Sunday, August 19, 2012 | Categories: Documentaries
Chris and Christina Silver raise cashmere goats near Tatamagouche, Nova Scotia. When their barn burned down, along with half their herd, the community of spinners, knitters and yarn-shop owners to which they belong, banded together to help.
March 22nd dawned warm in the town of River John, on Nova Scotia's Northumberland Strait.
By 1:30 on that Thursday afternoon, the temperature reached 27 degrees.
That's when the big barn on Chris and Christina Silver's goat farm burst into flames. The volunteer fire department turned their hoses on the blaze. They managed to save the farmhouse, but the barn went, and with it more than half the herd of goats.
The Silvers were just days away from finalizing their insurance.
The Silvers aren't typical farmers. In fact, some might call them overly sentimental. Every goat had a name. Theirs was one of the largest cashmere farms in Canada and the only no-kill cashmere farm in the country.
Over seven years of farming, the Silvers had become part of what is known as the "fibre community" in Nova Scotia; a community of spinners, knitters and yarn shop owners - practitioners of old-fashioned crafts. When word of the fire got out, those knitters and spinners banded together to help - in a very contemporary way.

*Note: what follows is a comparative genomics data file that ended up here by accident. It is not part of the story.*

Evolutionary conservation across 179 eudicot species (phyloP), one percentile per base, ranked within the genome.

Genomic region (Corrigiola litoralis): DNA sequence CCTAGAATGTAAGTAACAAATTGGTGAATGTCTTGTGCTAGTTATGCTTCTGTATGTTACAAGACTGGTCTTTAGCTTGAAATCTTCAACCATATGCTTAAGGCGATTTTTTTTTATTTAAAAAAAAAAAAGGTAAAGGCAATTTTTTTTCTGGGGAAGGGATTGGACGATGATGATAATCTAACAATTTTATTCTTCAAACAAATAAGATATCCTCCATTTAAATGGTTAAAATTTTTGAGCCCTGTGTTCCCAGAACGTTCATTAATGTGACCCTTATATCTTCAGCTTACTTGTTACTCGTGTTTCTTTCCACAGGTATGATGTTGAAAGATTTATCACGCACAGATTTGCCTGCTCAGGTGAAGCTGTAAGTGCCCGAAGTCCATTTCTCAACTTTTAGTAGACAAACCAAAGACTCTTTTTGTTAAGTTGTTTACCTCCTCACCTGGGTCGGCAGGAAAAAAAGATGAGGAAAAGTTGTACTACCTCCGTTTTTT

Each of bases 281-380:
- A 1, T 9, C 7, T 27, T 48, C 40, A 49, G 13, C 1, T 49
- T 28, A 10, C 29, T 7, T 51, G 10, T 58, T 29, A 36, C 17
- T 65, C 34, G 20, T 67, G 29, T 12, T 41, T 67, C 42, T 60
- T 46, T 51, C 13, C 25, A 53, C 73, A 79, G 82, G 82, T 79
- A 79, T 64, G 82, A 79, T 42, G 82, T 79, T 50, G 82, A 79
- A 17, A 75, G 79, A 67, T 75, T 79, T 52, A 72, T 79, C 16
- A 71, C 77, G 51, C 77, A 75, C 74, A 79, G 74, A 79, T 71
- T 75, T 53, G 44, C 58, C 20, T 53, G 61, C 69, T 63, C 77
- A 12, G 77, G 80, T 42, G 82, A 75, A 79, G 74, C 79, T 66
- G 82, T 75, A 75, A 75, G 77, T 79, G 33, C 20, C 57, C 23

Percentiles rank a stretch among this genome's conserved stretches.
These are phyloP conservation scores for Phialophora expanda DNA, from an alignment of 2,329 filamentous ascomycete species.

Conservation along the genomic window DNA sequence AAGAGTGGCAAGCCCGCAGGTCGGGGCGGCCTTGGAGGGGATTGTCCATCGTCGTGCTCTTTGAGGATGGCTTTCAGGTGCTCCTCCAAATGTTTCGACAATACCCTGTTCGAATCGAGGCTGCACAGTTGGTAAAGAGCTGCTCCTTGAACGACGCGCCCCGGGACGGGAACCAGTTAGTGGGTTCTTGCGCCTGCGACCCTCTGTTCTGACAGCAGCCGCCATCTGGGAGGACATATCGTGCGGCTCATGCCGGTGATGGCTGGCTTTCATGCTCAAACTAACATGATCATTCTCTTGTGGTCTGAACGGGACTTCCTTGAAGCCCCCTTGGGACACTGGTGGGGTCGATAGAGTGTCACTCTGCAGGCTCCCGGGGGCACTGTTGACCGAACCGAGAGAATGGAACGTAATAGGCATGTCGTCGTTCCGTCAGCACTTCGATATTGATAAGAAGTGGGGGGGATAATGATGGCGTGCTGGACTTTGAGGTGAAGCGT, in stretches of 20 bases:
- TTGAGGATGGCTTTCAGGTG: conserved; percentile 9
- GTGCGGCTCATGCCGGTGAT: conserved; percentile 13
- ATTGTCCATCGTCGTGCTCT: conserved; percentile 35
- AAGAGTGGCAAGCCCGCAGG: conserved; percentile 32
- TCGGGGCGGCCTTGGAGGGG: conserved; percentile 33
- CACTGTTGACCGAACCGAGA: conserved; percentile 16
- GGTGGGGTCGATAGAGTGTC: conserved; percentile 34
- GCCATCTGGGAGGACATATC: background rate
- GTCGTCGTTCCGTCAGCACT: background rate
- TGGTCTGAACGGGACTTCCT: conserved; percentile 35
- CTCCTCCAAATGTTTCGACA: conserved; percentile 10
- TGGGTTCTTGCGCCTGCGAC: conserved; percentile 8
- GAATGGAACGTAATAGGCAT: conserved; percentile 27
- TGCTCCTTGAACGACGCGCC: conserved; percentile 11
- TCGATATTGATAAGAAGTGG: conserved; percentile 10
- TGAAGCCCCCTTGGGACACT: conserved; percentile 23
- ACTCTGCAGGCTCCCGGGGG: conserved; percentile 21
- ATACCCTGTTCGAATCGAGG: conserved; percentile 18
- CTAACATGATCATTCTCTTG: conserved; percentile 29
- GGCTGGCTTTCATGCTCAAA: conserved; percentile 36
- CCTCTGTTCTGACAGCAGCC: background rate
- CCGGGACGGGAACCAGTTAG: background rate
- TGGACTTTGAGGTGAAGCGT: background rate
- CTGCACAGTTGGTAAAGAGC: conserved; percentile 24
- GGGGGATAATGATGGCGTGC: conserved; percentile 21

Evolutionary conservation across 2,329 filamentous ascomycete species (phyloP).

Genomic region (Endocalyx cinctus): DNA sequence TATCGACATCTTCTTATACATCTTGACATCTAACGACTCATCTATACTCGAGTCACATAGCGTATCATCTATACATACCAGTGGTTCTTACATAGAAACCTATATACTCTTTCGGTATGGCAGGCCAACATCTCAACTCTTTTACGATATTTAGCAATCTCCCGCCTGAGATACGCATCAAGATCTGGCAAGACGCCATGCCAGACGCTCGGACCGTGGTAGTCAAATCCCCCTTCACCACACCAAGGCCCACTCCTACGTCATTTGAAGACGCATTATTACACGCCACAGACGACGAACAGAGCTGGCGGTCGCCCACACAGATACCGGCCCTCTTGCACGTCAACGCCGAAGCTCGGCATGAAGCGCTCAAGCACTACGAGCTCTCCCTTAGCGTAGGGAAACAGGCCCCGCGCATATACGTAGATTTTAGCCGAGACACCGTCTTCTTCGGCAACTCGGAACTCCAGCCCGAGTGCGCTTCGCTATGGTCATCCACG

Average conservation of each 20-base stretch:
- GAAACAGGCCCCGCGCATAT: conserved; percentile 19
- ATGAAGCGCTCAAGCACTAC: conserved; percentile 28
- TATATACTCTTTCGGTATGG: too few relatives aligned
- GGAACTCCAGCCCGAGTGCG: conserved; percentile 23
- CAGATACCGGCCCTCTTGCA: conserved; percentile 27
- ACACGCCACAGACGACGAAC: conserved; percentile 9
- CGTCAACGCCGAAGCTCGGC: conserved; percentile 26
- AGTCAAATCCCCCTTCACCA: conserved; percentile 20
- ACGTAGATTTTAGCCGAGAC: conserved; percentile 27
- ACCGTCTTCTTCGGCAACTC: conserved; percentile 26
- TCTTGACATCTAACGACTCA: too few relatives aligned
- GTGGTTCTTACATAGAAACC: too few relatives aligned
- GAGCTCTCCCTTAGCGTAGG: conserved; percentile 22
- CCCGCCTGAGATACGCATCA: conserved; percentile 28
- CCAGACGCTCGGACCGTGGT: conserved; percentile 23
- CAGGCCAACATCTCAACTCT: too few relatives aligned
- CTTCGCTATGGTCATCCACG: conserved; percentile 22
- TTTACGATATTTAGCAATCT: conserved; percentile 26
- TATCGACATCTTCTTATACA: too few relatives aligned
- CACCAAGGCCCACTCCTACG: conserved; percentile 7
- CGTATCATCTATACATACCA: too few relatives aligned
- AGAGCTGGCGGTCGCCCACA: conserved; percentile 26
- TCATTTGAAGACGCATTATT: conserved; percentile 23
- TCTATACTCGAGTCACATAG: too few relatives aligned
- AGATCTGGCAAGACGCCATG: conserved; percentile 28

Karin Wells' documentary What a Gift was first broadcast in May.
Update: By the time bids closed, the Facebook auction raised $7000. Another $28,000 was raised through a combination of community events and private donations, which has allowed the Silvers to make several additions to the barn that survived the fire, to shelter their animals for the winter.
Although they remain cautiously optimistic, they are not yet sure what the future holds for their cashmere business.